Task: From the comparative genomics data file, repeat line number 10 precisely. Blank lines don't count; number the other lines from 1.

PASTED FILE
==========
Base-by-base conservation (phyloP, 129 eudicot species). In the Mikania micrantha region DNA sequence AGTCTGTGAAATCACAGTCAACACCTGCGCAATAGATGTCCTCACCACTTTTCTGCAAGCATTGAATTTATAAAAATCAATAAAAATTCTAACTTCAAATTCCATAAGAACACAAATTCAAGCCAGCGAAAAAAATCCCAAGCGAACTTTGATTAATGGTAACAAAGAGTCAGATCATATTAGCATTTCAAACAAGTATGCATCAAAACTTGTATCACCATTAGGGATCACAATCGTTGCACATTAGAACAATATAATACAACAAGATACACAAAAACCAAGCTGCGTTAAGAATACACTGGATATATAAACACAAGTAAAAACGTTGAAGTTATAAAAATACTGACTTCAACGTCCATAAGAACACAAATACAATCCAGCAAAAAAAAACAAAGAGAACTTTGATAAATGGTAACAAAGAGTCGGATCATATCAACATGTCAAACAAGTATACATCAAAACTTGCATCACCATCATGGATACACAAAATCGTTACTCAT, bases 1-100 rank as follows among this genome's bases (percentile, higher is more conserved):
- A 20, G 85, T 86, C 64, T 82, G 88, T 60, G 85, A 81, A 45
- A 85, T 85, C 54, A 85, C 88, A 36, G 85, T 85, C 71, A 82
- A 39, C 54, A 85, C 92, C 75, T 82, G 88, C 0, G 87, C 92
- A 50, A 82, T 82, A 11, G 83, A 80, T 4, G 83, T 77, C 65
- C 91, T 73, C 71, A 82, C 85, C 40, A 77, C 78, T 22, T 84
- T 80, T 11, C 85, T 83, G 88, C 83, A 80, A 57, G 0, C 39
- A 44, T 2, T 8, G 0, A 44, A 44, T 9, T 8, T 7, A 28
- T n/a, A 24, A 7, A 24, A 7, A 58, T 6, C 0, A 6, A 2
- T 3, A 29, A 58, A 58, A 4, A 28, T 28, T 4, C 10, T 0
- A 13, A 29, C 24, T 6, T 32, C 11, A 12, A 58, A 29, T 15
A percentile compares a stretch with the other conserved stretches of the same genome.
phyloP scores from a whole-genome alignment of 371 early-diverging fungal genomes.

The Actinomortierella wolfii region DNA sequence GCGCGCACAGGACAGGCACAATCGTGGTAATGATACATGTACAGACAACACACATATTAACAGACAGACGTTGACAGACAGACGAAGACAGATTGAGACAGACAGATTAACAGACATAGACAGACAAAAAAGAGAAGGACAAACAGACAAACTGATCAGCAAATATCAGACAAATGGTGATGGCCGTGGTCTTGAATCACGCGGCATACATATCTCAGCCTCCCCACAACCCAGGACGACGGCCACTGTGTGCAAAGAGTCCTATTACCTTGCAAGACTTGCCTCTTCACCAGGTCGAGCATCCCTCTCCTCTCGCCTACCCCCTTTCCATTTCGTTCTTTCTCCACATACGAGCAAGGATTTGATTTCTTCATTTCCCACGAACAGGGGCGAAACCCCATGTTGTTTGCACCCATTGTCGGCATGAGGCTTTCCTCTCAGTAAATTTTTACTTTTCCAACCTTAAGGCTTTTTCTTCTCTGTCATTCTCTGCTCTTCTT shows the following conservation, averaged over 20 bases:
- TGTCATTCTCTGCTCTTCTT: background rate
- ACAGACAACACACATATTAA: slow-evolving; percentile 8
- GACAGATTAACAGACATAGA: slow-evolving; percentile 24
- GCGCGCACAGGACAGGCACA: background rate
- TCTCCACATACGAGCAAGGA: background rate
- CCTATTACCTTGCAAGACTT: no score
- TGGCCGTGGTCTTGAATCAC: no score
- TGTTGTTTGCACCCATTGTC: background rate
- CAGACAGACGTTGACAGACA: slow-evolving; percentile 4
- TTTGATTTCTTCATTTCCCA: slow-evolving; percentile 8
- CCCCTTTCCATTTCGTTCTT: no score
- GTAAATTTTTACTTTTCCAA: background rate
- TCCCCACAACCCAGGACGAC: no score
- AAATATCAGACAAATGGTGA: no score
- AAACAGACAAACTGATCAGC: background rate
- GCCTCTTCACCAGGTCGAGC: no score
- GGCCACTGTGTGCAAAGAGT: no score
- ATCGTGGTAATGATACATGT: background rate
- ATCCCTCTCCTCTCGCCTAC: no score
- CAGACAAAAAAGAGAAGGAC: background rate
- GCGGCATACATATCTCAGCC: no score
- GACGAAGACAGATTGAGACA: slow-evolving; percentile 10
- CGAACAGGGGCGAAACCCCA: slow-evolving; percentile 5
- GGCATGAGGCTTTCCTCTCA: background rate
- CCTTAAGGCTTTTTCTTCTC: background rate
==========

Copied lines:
- T 3, A 29, A 58, A 58, A 4, A 28, T 28, T 4, C 10, T 0